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The newest generation of consoles has been making grand promises since early 2013, and – to the relief of early adopters everywhere – has largely kept to its word. Does PlayStation 4 have its heavily vaunted stop-resume feature? No, but as DualShockersreports, Sony Worldwide boss Shuhei Yoshida says it will come to the system soon enough. Has Microsoft fully fleshed out the Xbox One’s relationship with Twitch? No, but streaming and sharing content is constantly becoming easier thanks to frequent firmware updates.

They don’t have every last bell and whistle nor will they make you breakfast in the morning, but PS4 and XOne are shaping up to be the biggest and best consoles have ever offered. From a platform perspective, things have never been better. From a game perspective? Well, that’s more debatable.

New titles like Infamous: Second Son and Wolfenstein: The New Order have done justice to their respective franchises, to be sure, but the new generation has yet to deliver the fistfuls of earth-shattering innovation players pinned their hopes and money on. At the very least, E3 2014 showed signs that innovation will come. Demon’s Souls successor Bloodborne undoubtedly landed more than a few PS4 pre-orders, and everyone and their dog is talking Bungie’s Destiny into Half-Life 3 levels of hype. This is to say nothing of unlikely standouts like No Man’s Sky, which has stolen countless hearts since its debut. However, all that goodness is due out much later this year, or in many cases, well into the next.

Those hefty lineups in mind, now seems like an excellent time to iron out what we don’twant to see from the next generation, and exactly what it can learn from the previous.

9. Let Players Save When They Want

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What is it about the interactive entertainment industry that makes it keep guessing even after it’s correctly answered the question? It’s as though developers are forced to pass the good idea ball around, reverting to archaic and unquestionably worse alternatives with every toss. Sometimes they just throw the ball out the window altogether.

“How should we build our save system?” they ask, ignoring the mountain of player feedback directing them to a single answer.

“Why not let players save wherever and whenever they want, thereby eliminating needless tedium from the experience?” a lone voice cries out from the back.

“What? Player freedom? Ease of access? Saving time? That’s… that’s horrible! Someone get him out of here!” the group shouts back.

Ball, meet window.

It is never a good idea to glue the player to their chair until they find the next save point. It’s limiting at best and downright infuriating at worst to be unable to put a game down, to have your hand smacked when you reach for a necessary and basic feature. This isn’t an issue of balancing difficulty via checkpoint placement; it’s much simpler.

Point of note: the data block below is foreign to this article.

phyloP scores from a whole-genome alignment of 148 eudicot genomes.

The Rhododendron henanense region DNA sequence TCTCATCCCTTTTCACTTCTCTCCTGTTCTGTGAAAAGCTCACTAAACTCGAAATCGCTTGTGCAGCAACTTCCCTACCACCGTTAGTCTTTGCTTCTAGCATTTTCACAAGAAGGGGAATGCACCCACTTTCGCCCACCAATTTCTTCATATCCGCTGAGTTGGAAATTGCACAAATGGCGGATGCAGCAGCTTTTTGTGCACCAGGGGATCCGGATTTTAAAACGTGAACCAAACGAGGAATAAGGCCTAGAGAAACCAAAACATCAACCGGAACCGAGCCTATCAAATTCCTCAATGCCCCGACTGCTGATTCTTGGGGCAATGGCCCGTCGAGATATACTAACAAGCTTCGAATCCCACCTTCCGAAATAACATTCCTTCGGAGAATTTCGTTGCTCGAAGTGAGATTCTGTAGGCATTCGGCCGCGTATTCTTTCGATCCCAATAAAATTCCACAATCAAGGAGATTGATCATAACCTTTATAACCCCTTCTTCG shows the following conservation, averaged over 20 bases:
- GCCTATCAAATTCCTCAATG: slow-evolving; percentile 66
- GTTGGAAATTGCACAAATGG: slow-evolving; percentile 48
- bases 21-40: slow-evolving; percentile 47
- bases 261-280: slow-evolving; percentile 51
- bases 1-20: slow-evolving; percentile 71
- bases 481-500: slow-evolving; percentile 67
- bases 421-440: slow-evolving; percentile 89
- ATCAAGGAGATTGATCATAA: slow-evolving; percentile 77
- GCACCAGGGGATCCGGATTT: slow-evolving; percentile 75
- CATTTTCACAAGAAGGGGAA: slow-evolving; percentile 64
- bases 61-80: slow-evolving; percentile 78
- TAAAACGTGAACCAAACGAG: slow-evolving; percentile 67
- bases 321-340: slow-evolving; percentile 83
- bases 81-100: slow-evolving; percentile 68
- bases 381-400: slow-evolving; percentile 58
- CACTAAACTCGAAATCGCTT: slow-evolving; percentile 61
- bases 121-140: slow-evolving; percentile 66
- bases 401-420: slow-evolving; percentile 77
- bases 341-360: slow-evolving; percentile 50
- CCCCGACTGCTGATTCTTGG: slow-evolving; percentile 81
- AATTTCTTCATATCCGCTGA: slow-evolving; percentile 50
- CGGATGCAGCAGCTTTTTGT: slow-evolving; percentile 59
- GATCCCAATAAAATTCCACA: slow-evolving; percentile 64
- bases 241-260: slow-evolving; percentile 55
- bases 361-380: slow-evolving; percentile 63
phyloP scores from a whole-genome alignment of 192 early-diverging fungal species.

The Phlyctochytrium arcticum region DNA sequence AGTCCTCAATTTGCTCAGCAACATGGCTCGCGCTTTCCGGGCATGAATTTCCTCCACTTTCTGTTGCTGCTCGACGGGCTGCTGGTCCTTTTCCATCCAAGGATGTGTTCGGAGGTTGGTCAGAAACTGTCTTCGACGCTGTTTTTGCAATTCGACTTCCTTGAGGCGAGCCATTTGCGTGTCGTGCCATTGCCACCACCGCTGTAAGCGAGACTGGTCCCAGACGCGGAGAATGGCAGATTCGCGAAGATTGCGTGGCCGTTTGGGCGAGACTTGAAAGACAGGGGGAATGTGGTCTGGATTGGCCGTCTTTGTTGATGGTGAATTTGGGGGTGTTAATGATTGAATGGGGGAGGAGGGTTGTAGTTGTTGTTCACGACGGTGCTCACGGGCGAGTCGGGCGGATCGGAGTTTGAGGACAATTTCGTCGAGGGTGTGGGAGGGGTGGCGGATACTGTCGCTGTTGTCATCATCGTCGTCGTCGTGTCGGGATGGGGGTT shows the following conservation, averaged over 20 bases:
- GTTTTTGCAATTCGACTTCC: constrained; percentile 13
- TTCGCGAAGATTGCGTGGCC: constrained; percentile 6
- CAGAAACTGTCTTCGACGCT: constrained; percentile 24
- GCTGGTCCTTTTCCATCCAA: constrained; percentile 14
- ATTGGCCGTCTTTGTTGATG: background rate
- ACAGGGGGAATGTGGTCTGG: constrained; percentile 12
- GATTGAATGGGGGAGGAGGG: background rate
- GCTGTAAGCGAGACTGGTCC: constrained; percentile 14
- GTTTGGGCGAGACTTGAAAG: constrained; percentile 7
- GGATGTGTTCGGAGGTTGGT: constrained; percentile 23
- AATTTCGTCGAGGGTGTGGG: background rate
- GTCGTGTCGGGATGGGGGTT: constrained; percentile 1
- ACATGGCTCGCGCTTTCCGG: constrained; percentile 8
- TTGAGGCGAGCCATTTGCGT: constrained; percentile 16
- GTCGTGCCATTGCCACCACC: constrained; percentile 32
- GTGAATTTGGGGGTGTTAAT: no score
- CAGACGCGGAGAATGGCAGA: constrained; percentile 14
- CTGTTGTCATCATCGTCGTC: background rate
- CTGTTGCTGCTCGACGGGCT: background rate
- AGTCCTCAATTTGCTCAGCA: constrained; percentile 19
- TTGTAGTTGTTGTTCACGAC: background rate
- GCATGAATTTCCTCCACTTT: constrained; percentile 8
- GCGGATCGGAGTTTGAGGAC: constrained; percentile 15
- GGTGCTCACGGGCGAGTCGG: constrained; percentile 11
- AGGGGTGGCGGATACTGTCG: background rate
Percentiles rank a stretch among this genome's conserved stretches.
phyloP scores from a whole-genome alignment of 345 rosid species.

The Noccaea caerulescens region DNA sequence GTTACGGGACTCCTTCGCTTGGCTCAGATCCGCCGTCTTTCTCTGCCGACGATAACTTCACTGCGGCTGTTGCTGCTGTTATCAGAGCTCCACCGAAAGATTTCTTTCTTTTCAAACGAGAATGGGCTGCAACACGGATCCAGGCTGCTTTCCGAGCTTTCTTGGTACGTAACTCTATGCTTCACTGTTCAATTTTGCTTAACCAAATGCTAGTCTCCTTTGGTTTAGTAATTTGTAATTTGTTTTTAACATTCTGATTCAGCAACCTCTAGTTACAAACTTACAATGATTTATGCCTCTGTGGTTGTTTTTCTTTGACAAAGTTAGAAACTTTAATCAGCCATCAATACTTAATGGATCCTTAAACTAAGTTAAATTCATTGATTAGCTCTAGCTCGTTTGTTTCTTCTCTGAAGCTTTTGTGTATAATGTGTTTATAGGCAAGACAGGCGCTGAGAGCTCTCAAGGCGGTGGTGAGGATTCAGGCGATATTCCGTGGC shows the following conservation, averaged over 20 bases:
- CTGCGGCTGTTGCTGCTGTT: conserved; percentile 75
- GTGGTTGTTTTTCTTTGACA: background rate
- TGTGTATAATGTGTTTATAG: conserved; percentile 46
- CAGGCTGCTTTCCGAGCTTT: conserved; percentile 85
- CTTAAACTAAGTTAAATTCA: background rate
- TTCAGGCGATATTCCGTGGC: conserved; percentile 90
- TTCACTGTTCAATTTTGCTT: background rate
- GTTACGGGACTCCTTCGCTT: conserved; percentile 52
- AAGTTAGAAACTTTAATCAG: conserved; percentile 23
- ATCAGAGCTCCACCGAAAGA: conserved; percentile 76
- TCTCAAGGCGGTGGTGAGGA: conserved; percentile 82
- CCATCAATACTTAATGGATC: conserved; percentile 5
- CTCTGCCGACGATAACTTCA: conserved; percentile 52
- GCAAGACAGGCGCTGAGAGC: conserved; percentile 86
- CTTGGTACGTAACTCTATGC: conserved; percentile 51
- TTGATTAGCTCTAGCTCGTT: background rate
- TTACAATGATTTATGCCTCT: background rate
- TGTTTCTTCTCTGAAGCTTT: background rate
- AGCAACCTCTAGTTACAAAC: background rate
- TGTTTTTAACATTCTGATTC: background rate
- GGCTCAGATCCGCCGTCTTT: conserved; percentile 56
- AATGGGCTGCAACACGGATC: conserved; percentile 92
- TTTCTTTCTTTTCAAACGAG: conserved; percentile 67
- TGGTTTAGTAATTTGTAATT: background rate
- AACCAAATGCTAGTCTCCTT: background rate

Whatever care-free world save-hating developers reside in clearly doesn’t extend to the gaming population. Things happen when you’re gaming: you get a call from a friend, you have to check on dinner—whatever it is, you have to get up right now and you won’t be back for a time. You therefore want nothing more than to save your game and get back to it later. Pretty please, developers, can all games let us do that?

8. Ditch Mandatory Cut Scenes

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Familiar dialogue assaults your ears, every word now a haunting reminder of your growing reluctance. Your thumb instinctively spams the same button, ready to play, and crucially not watch, the game, but then finally, your eyes forcibly glaze over in submission, accepting the two minutes of impending torture.

Much like the previous save topic, mandatory cut scenes are a development no-no, plain and simple. Be it due to a reloaded save or sudden death, there will come a time that players encounter cut scenes again. Very few want to sit through scenes a second, third or umpteenth consecutive time, and seeing “Press to Skip” along the bottom of the screen is too easy a solution.

7. Tame That Budget

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Put a leash on it, bonk its nose whenever it sniffs inefficient rendering, spray lemon juice on superfluous motion capture, just do something to keep that budget in check. It’s tearing up all the nice furniture.

This has been a growing problem for the industry for years and could easily undermine many an otherwise successful game in the new generation. The power of PS4 and Xbox One and their friendly x86 architecture give developers more ways than ever to bring their vision to life, but if left unchecked that very potential will smother a project.